Disney To Boost Stock Buyback to $6B to $8B in Fiscal 2014

Stock Price Rises Nearly 4% on News

Walt Disney Co. chief financial officer Jay Rasulo said the entertainment giant plans to boost its stock repurchase program from its current level of $4 billion to between $6 billion and $8 billion in the next fiscal year, a move that helped lift its share price nearly 4% in early trading Thursday.

Disney shares rose as high as $66.35 per share, up 3.8% or $2.41 each, before closing at $65.49 per share, up 2.4% on Sept. 12.

Rasulo, speaking at the Bank of America Merrill Lynch Media, Communications & Entertainment conference in Los Angeles Thursday, said that given its expected rise in free cash flow, the company has decided to share the wealth with shareholders.

“Given our confidence in the ability of these investments to return [capital] and our confidence in the overall company and where our share price sits in the marketplace, we intend to significantly increase our buyback next year, probably in the $6 billion to $8 billion range,” Rasulo said, adding that the company does not need to bring down its debt ratings to do so.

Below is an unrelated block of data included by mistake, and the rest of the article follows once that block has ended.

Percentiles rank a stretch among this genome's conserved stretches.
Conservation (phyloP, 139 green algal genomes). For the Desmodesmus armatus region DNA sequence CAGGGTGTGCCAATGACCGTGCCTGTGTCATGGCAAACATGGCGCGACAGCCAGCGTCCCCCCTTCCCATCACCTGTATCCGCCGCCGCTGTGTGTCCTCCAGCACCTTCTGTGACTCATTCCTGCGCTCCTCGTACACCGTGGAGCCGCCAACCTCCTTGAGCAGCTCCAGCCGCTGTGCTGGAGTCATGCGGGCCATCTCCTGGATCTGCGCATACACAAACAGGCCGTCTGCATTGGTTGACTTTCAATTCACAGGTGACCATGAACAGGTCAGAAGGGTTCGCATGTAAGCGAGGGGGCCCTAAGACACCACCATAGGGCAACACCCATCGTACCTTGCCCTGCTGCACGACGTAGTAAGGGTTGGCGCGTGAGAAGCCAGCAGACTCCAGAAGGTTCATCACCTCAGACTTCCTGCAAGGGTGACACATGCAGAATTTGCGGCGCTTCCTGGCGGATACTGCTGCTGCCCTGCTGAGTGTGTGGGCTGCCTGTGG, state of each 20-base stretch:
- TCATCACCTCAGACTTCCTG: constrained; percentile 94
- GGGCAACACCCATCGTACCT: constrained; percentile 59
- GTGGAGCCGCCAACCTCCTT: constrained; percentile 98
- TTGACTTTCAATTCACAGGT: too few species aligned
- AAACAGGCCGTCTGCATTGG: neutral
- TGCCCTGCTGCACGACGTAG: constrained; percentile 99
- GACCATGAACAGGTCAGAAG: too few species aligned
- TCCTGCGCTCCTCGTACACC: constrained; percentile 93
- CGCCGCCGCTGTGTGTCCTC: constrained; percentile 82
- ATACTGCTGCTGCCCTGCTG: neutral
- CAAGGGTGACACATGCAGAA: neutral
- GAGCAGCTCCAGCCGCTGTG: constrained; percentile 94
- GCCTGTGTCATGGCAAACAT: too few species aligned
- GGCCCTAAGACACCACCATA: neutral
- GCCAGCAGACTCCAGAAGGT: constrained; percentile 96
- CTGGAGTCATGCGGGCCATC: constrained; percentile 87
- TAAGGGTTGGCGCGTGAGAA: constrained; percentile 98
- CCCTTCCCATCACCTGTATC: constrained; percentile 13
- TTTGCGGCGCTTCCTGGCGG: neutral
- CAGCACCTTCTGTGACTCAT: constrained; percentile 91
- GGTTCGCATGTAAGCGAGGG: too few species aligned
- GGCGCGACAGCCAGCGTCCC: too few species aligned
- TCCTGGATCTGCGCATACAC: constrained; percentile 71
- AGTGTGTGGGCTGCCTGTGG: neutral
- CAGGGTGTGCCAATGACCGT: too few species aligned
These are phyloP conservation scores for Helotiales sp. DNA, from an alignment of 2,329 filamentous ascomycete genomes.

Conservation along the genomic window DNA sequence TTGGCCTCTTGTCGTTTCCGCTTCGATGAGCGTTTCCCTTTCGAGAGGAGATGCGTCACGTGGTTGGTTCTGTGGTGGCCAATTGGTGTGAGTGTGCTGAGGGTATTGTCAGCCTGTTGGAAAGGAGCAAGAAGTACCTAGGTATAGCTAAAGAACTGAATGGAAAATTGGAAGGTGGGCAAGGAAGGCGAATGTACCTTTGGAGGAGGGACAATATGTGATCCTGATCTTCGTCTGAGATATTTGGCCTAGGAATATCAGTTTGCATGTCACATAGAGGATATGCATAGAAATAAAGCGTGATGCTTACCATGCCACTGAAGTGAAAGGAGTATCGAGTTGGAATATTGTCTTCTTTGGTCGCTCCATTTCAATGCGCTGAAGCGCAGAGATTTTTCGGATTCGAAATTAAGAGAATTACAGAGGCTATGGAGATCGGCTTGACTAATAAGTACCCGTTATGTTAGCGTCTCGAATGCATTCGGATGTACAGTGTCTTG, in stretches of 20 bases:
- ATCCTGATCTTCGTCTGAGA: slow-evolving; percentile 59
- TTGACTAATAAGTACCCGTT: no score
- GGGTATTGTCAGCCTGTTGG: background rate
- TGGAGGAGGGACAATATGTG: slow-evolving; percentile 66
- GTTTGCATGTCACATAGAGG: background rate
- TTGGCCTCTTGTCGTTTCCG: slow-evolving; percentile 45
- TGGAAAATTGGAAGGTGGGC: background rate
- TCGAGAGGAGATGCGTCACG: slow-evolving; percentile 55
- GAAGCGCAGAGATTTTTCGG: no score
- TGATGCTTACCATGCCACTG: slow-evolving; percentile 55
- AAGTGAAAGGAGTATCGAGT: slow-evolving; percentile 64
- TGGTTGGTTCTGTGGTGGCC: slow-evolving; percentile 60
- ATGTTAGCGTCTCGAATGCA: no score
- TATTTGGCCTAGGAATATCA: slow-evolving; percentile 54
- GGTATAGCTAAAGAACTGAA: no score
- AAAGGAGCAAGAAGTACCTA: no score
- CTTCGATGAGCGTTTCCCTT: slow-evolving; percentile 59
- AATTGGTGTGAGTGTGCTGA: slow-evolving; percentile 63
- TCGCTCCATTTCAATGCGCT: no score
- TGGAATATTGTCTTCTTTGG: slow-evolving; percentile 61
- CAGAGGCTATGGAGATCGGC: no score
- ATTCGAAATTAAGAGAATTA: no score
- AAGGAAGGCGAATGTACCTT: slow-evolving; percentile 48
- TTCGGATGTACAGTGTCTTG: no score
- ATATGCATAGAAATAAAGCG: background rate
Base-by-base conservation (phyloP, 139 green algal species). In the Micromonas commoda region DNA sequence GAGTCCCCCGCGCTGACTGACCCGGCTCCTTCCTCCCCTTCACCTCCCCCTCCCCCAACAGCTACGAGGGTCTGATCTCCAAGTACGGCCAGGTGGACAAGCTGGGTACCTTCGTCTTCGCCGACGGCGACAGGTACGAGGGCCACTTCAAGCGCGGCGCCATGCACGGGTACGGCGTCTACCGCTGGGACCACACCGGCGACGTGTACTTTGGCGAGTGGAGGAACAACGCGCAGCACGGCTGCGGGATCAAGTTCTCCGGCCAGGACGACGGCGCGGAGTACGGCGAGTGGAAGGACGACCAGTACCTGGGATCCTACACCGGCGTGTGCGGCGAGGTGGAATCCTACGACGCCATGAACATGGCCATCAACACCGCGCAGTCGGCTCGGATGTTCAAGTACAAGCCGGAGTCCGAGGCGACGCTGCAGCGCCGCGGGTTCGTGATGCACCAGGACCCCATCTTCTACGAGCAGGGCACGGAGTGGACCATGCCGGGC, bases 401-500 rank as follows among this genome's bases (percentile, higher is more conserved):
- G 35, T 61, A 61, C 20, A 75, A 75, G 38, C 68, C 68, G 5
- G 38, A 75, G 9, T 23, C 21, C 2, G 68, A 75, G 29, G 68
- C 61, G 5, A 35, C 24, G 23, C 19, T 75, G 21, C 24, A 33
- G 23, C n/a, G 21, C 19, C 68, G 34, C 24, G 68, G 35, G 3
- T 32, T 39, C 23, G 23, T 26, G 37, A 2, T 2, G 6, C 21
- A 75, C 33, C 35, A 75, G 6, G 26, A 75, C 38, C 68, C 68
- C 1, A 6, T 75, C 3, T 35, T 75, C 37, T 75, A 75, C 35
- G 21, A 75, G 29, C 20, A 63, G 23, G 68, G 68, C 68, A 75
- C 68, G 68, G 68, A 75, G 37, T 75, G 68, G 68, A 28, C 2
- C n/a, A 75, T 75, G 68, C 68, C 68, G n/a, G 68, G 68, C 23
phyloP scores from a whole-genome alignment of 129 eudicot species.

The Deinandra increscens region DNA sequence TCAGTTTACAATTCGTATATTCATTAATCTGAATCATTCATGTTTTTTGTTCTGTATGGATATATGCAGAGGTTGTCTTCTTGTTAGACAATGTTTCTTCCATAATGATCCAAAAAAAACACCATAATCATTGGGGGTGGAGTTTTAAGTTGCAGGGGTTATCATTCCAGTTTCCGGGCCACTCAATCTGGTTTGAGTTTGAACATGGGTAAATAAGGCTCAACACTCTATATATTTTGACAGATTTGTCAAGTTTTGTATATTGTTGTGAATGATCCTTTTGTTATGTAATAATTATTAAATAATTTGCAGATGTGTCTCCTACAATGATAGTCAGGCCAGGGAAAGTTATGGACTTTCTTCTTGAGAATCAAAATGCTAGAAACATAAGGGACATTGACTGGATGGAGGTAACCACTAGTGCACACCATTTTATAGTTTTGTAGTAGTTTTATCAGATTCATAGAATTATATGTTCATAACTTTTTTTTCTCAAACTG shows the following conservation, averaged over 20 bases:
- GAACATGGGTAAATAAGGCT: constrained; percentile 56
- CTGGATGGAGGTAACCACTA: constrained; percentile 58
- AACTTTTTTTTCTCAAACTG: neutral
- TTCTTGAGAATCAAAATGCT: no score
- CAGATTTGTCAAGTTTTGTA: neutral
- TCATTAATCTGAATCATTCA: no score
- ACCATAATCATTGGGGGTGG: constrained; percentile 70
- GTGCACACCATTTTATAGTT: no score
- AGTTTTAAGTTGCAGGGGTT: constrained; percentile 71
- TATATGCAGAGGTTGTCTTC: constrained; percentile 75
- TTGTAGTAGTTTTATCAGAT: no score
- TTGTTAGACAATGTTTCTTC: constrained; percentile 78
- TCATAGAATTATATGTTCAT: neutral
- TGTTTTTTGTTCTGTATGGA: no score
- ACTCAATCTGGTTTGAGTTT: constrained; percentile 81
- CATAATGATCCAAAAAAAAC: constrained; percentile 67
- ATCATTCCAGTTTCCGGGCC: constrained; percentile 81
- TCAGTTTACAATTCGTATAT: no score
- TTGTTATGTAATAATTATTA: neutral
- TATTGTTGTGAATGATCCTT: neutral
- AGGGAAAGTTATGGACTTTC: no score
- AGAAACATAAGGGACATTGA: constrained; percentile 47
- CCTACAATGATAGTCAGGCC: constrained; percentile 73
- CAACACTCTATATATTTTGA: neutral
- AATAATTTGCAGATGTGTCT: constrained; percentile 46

Rasulo wouldn’t say how much cash Disney is expected to have on hand in the next fiscal year, but Bank of America Merrill Lynch has estimated it could be as much as $9 billion.

Rasulo said that some of that cash could be used for acquisitions, adding that the company doesn’t see any particular holes to fill in its business currently.

Rasulo noted that Disney has completed carriage deals with seven of the top 10 traditional MVPDs and expects to complete its remaining deals soon. While he declined to reveal which deals remain, reports have stated that Disney’s next big carriage negotiation is with satellite TV giant Dish Network, whose deal expires on Sept. 30.   

Rasulo also noted that Disney’s flagship cable network ESPN has seen little initial impact from the launch of national sports channel Fox Sports 1. He noted that since the Aug. 18 launch of that network, the increase in viewership at ESPN year-over-year in that period is about equal to the total viewership that Fox Sports 1 has had since it launched.

“That’s not to say they haven’t launched a good network,” Rasulo said. “It’s just an indication of the scale and how far along the curve we are in our business relative to those entering the business.”